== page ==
Scottsdale Artichokes (AZ) -- This mascot was selected in the early 1970s by the students as a protest against the Scottsdale administration. Students were angered by the administration diverting scholarships meant for Native Americans (the school was built on leased tribal land) to out-of-state athletes, building a $1.7 million gym, and trying to spend even more money for a football stadium. When the student government was asked to run an election to name a school mascot, it reacted by giving the students three choices: Artichokes, Rutabagas, or Scoundrels. The election was won by the Artichoke. The shocked administration declared the election null and void. A second election pitting "Drovers" against "Artichokes" was held, with "Artichokes" winning with 70% of the vote. Administrators had little choice but to let the verdict stand.
Simon's Rock Llamas (Great Barrington, MA) -- This name's origins come from the fact that the soccer fields are
near a veterinary clinic that used to also host a llama pasture.
Slippery Rock "The Rock" (PA) -- Slippery Rock's official mascot is "Pride," symbolized by a lion. But the name most commonly used to refer to SRU is "The Rock," which is used to describe all of the athletic teams and the school itself.
Snead State Parsons (Boaz, AL) -- A "Parson" is another term for a minister. The women's teams are called "Lady Parsons."
South Carolina Gamecocks (Columbia, SC) -- The original "Game Cock" name appears to have taken hold in 1902 after USC upset archrival Clemson in football. Carolina students paraded through the streets near campus carrying a transparency that had been hanging in a local tobacco store window. The transparency featured a gamecock standing over a fallen tiger (Clemson's mascot) and had been drawn by South Carolina Professor F. Horton Colcock. The picture could have been inspired by one of South Carolina's storied military figures, Thomas Sumter, nicknamed the "South Carolina Game Cock." During the War of Independence, Sumter donned the colors of the gamecock and was well-known for his fearlessness fighting the British. By 1904, the two words were joined to create "Gamecock" and the name stuck for South Carolina's teams.
South Carolina-Beaufort Sand Sharks (Beaufort, SC) -- The school adopted this mascot in 2007.
South Carolina-Sumter Fire Ants (Sumter, SC) --The school chose this name because "the Fire Ants represent more than a group of individuals, but a group which works together to very effectively achieve one common goal.”
South Dakota Tech Hardrockers (Rapid City, SD) -- This mascot was adopted in the 1920s and inspired by miners who mined hard rock searching for gold.
Southeastern Oklahoma St. Savage Storm (Durant, OK) -- This name was chosen in 2006 as replacement for "Savages."
Southern Arkansas Muleriders (Magnolia, AR) -- In the early 20th century, Southern Arkansas players used to ride horses to train stations for away games. One day, a woman mistook the horses for mules and said "Here come those muleriders again!"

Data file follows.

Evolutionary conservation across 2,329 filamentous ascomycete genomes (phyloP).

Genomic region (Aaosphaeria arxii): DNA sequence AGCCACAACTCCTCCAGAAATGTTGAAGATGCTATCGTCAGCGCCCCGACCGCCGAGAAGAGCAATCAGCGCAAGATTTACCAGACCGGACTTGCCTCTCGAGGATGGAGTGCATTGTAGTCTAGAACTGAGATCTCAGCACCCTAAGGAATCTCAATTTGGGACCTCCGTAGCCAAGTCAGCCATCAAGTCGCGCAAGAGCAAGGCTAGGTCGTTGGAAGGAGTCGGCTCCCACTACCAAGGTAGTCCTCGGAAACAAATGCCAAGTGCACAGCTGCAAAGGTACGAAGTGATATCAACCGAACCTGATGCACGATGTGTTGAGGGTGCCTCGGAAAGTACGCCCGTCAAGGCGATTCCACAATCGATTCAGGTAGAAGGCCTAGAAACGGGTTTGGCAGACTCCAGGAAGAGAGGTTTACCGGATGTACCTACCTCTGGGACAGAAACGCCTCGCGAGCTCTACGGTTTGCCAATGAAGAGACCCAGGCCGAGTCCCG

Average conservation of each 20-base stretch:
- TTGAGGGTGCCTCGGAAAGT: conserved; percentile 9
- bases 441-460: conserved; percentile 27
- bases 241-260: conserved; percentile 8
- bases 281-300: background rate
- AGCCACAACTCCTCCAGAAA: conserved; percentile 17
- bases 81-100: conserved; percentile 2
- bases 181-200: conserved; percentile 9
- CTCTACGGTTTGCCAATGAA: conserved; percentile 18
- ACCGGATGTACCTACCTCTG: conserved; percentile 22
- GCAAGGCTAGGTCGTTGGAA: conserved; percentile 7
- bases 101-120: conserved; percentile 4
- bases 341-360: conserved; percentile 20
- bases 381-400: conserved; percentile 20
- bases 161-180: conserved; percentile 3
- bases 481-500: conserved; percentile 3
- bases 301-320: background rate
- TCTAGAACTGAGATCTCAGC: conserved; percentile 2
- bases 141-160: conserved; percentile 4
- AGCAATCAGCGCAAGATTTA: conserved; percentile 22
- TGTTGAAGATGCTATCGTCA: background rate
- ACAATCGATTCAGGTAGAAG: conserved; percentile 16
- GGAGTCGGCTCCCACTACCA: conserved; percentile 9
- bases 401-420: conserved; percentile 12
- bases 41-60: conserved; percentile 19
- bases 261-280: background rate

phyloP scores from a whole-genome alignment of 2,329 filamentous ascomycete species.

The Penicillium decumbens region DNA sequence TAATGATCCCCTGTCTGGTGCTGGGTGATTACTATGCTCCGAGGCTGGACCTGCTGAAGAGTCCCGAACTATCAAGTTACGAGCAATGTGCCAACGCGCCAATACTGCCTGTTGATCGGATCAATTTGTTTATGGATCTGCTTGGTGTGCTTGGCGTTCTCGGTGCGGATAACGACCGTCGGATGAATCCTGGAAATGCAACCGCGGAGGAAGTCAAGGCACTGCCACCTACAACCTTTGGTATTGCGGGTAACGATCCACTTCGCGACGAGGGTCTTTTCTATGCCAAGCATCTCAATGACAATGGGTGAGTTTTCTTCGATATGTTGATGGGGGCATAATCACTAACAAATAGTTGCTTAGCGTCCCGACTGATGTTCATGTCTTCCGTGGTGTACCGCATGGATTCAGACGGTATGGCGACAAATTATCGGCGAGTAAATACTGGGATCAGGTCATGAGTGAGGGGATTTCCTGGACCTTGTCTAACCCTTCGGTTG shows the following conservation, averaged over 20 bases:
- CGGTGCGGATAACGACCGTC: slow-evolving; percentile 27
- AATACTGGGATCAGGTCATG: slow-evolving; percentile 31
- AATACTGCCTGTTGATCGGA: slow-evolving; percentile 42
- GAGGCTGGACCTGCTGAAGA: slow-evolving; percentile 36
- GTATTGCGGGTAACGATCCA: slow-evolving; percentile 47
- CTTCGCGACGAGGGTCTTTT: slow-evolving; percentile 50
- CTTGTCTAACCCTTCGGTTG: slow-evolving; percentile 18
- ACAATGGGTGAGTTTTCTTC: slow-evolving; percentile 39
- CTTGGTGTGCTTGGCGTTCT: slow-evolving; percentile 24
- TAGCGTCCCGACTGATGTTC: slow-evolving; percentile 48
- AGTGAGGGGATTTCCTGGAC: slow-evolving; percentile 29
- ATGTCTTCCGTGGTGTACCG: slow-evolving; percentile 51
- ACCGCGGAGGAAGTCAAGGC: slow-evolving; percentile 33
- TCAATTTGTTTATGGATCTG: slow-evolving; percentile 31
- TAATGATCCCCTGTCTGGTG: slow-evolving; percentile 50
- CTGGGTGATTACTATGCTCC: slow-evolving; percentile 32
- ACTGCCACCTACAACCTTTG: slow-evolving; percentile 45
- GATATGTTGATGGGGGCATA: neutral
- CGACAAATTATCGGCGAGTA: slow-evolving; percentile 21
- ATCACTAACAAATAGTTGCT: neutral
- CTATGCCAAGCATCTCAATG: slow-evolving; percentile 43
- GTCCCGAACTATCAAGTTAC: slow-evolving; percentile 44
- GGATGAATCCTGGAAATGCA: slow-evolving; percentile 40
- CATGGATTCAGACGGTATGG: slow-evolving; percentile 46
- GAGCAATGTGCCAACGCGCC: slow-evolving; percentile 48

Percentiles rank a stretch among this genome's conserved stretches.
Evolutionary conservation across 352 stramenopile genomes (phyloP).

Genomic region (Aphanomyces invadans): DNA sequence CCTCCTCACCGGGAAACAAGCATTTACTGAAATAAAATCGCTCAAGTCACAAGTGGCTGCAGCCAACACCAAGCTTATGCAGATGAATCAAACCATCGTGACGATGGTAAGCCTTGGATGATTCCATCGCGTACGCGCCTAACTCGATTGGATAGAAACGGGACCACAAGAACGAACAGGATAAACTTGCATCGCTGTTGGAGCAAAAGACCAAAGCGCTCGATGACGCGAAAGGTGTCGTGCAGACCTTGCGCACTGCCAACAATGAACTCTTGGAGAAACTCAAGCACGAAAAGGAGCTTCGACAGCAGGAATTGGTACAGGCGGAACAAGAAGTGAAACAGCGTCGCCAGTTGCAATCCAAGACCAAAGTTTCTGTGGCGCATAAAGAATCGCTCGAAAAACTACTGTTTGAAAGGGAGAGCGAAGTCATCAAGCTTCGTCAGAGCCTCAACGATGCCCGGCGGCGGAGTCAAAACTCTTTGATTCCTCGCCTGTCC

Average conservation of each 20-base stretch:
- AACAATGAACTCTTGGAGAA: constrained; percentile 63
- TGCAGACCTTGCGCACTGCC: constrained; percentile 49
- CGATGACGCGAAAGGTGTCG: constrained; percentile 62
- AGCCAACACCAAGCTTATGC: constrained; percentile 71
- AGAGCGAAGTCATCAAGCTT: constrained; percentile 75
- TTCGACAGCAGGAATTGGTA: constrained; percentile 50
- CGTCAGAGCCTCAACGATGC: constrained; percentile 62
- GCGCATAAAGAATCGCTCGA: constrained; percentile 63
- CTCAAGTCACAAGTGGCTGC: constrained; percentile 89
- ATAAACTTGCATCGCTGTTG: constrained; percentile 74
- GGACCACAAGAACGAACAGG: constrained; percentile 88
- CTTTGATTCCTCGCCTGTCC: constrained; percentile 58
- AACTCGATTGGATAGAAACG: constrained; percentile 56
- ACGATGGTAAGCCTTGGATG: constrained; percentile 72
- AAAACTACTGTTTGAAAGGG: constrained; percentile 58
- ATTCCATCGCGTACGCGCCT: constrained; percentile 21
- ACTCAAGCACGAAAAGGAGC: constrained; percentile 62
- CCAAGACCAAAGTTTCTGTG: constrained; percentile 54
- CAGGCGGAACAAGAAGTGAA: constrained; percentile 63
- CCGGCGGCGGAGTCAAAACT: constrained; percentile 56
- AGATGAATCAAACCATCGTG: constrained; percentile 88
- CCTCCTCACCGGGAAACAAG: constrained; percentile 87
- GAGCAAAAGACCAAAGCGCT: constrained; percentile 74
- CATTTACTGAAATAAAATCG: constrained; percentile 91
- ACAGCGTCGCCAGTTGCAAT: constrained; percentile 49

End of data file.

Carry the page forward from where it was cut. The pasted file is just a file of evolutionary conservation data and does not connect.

Southern Illinois Salukis (Carbondale, IL) -- The Saluki is one of the oldest known purebred dogs in the world. They were used as hunting dogs by the Egyptians. The area around Carbondale, home of SIU, near the convergence point of the Ohio and Mississippi Rivers, is known as "Little Egypt."
Southern New Hampshire Penmen (Manchester, NH) -- The women's teams also go by this name.
Southwestern Moundbuilders (Winfield, KS) -- The town of Winfield tried to become famous for building a huge mound of rocks in the early 1900s. The effort at fame soon ran out of steam, as the mound reached only 20 feet in height. The mound is currently on the campus of the school.
Spokane Sasquatch (WA) -- The fictional "missing link" between man and beast supposedly waiting to be discovered in the wilderness of the Pacific Northwest.
Spoon River Snappers (Canton, IL) -- Adopted in 2013 and represented by a snapping turtle. Earlier mascots at Spoon River included "Crusaders," "Mudcats," and "Rage."
Stanford Cardinal (Palo Alto, CA) -- This refers to one of the school colors and was officially adopted in the 1980s to replace "Indians." Stanford’s history with its nickname began after Stanford beat California in the first "Big Game" in 1891. Local newspapers picked up the "cardinal" theme and used it in the headlines. The redwood tree has also been a school symbol and is modeled after El Palo Alto, the tree which is the logo of the city of Palo Alto.
State College of Florida Manatees (Manatee-Sarasota, FL) -- The college chose this name to recognize its
lineage of athletic success when the school was known as Manatee Junior College and then Manatee Community College.
Stetson Hatters (DeLand, FL) -- Honors John B. Stetson, the nationally-known hat manufacturer who gave generously of his time and means to advance the quality and reputation of the institution and served as a founding trustee of the University.
Sussex County Skylanders (Newton, NJ) -- The northwestern New Jersey area is known as "The Skylands."
Swarthmore Garnet (PA) -- Garnet is a deep red color. The teams are also called "Garnet Tide."
Sweet Briar Vixens (VA) -- The all-women's college chose this name in 1979. The term is defined as "female fox," or "a quarrelsome woman." The college's website says, "The Oxford American Dictionary offers two definitions. Either works. Take your pick."
Syracuse Orange (NY) -- From the school color (chosen due to the University's onetime affiliation with the Protestant church), which was chosen in 1890 to replace the original rose pink and pea green. Before the recently dropped "Orangemen" name became widely used, local journalists referred to the teams as the "Hillmen" well into the 1930's and '40's, due to the fact that the campus sits at the top of a very large hill. The current SU mascot is a large orange named Otto.